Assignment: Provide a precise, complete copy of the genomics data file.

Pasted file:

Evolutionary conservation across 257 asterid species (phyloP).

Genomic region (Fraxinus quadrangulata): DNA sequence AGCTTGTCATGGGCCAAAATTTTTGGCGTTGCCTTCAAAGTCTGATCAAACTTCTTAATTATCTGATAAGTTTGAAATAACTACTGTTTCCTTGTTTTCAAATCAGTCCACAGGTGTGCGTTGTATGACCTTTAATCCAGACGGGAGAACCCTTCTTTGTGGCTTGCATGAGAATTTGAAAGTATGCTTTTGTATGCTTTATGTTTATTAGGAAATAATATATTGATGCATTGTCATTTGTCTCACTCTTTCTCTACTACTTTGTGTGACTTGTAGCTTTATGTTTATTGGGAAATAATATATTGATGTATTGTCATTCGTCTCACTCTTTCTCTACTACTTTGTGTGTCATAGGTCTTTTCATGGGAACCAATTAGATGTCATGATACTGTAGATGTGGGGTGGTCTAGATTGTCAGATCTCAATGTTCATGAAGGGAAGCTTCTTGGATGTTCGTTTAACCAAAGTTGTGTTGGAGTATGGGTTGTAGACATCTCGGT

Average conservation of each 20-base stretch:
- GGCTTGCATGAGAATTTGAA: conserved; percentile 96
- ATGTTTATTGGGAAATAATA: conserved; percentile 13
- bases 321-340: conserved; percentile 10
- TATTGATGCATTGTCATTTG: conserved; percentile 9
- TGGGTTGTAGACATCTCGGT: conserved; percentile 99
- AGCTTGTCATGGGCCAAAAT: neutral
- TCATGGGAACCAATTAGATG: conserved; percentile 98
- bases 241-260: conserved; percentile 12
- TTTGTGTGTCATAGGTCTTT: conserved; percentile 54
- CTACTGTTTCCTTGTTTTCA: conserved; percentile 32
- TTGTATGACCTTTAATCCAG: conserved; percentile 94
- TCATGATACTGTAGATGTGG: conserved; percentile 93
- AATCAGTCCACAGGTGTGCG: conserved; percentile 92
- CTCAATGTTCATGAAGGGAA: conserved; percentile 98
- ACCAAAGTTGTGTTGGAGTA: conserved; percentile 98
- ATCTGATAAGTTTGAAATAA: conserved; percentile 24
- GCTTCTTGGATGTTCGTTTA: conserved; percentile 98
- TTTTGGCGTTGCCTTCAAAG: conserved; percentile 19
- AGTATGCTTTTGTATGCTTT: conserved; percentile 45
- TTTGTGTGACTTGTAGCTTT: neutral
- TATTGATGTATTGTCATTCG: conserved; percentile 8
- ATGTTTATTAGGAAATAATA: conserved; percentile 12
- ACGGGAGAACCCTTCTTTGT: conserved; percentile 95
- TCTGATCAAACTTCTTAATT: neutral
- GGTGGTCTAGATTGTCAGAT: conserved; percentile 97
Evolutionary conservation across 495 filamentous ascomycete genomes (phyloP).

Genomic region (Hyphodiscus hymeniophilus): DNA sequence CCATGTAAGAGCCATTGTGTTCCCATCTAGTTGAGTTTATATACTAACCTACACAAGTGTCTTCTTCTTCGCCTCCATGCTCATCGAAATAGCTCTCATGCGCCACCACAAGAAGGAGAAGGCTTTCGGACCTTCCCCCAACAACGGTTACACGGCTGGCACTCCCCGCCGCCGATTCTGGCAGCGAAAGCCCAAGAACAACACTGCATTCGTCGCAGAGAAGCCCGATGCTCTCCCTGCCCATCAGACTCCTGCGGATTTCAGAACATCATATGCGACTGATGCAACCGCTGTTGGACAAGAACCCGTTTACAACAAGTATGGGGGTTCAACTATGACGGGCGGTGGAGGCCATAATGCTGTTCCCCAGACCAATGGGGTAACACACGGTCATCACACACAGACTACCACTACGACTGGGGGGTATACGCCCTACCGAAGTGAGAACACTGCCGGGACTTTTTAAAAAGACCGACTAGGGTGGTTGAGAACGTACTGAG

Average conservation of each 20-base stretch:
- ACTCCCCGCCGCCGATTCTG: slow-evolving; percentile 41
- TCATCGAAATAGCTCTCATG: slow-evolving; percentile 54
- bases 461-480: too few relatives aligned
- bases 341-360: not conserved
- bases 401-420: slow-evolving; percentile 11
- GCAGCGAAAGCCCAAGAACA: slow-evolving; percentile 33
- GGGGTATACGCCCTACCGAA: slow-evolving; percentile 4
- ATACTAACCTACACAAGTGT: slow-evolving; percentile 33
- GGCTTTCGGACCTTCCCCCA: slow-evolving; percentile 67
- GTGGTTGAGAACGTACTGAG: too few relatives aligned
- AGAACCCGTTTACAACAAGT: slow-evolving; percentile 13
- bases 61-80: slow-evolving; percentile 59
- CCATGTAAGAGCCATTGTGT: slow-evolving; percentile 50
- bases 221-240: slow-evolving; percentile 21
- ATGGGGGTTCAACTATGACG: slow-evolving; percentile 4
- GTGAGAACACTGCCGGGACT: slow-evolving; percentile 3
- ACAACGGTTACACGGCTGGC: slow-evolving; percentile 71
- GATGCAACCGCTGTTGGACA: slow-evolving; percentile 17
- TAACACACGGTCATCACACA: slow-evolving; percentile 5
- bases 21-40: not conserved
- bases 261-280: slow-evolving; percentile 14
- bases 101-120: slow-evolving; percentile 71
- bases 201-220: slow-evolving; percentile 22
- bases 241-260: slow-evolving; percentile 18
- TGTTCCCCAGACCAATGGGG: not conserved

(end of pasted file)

Evolutionary conservation across 257 asterid species (phyloP).

Genomic region (Fraxinus quadrangulata): DNA sequence AGCTTGTCATGGGCCAAAATTTTTGGCGTTGCCTTCAAAGTCTGATCAAACTTCTTAATTATCTGATAAGTTTGAAATAACTACTGTTTCCTTGTTTTCAAATCAGTCCACAGGTGTGCGTTGTATGACCTTTAATCCAGACGGGAGAACCCTTCTTTGTGGCTTGCATGAGAATTTGAAAGTATGCTTTTGTATGCTTTATGTTTATTAGGAAATAATATATTGATGCATTGTCATTTGTCTCACTCTTTCTCTACTACTTTGTGTGACTTGTAGCTTTATGTTTATTGGGAAATAATATATTGATGTATTGTCATTCGTCTCACTCTTTCTCTACTACTTTGTGTGTCATAGGTCTTTTCATGGGAACCAATTAGATGTCATGATACTGTAGATGTGGGGTGGTCTAGATTGTCAGATCTCAATGTTCATGAAGGGAAGCTTCTTGGATGTTCGTTTAACCAAAGTTGTGTTGGAGTATGGGTTGTAGACATCTCGGT

Average conservation of each 20-base stretch:
- GGCTTGCATGAGAATTTGAA: conserved; percentile 96
- ATGTTTATTGGGAAATAATA: conserved; percentile 13
- bases 321-340: conserved; percentile 10
- TATTGATGCATTGTCATTTG: conserved; percentile 9
- TGGGTTGTAGACATCTCGGT: conserved; percentile 99
- AGCTTGTCATGGGCCAAAAT: neutral
- TCATGGGAACCAATTAGATG: conserved; percentile 98
- bases 241-260: conserved; percentile 12
- TTTGTGTGTCATAGGTCTTT: conserved; percentile 54
- CTACTGTTTCCTTGTTTTCA: conserved; percentile 32
- TTGTATGACCTTTAATCCAG: conserved; percentile 94
- TCATGATACTGTAGATGTGG: conserved; percentile 93
- AATCAGTCCACAGGTGTGCG: conserved; percentile 92
- CTCAATGTTCATGAAGGGAA: conserved; percentile 98
- ACCAAAGTTGTGTTGGAGTA: conserved; percentile 98
- ATCTGATAAGTTTGAAATAA: conserved; percentile 24
- GCTTCTTGGATGTTCGTTTA: conserved; percentile 98
- TTTTGGCGTTGCCTTCAAAG: conserved; percentile 19
- AGTATGCTTTTGTATGCTTT: conserved; percentile 45
- TTTGTGTGACTTGTAGCTTT: neutral
- TATTGATGTATTGTCATTCG: conserved; percentile 8
- ATGTTTATTAGGAAATAATA: conserved; percentile 12
- ACGGGAGAACCCTTCTTTGT: conserved; percentile 95
- TCTGATCAAACTTCTTAATT: neutral
- GGTGGTCTAGATTGTCAGAT: conserved; percentile 97
Evolutionary conservation across 495 filamentous ascomycete genomes (phyloP).

Genomic region (Hyphodiscus hymeniophilus): DNA sequence CCATGTAAGAGCCATTGTGTTCCCATCTAGTTGAGTTTATATACTAACCTACACAAGTGTCTTCTTCTTCGCCTCCATGCTCATCGAAATAGCTCTCATGCGCCACCACAAGAAGGAGAAGGCTTTCGGACCTTCCCCCAACAACGGTTACACGGCTGGCACTCCCCGCCGCCGATTCTGGCAGCGAAAGCCCAAGAACAACACTGCATTCGTCGCAGAGAAGCCCGATGCTCTCCCTGCCCATCAGACTCCTGCGGATTTCAGAACATCATATGCGACTGATGCAACCGCTGTTGGACAAGAACCCGTTTACAACAAGTATGGGGGTTCAACTATGACGGGCGGTGGAGGCCATAATGCTGTTCCCCAGACCAATGGGGTAACACACGGTCATCACACACAGACTACCACTACGACTGGGGGGTATACGCCCTACCGAAGTGAGAACACTGCCGGGACTTTTTAAAAAGACCGACTAGGGTGGTTGAGAACGTACTGAG

Average conservation of each 20-base stretch:
- ACTCCCCGCCGCCGATTCTG: slow-evolving; percentile 41
- TCATCGAAATAGCTCTCATG: slow-evolving; percentile 54
- bases 461-480: too few relatives aligned
- bases 341-360: not conserved
- bases 401-420: slow-evolving; percentile 11
- GCAGCGAAAGCCCAAGAACA: slow-evolving; percentile 33
- GGGGTATACGCCCTACCGAA: slow-evolving; percentile 4
- ATACTAACCTACACAAGTGT: slow-evolving; percentile 33
- GGCTTTCGGACCTTCCCCCA: slow-evolving; percentile 67
- GTGGTTGAGAACGTACTGAG: too few relatives aligned
- AGAACCCGTTTACAACAAGT: slow-evolving; percentile 13
- bases 61-80: slow-evolving; percentile 59
- CCATGTAAGAGCCATTGTGT: slow-evolving; percentile 50
- bases 221-240: slow-evolving; percentile 21
- ATGGGGGTTCAACTATGACG: slow-evolving; percentile 4
- GTGAGAACACTGCCGGGACT: slow-evolving; percentile 3
- ACAACGGTTACACGGCTGGC: slow-evolving; percentile 71
- GATGCAACCGCTGTTGGACA: slow-evolving; percentile 17
- TAACACACGGTCATCACACA: slow-evolving; percentile 5
- bases 21-40: not conserved
- bases 261-280: slow-evolving; percentile 14
- bases 101-120: slow-evolving; percentile 71
- bases 201-220: slow-evolving; percentile 22
- bases 241-260: slow-evolving; percentile 18
- TGTTCCCCAGACCAATGGGG: not conserved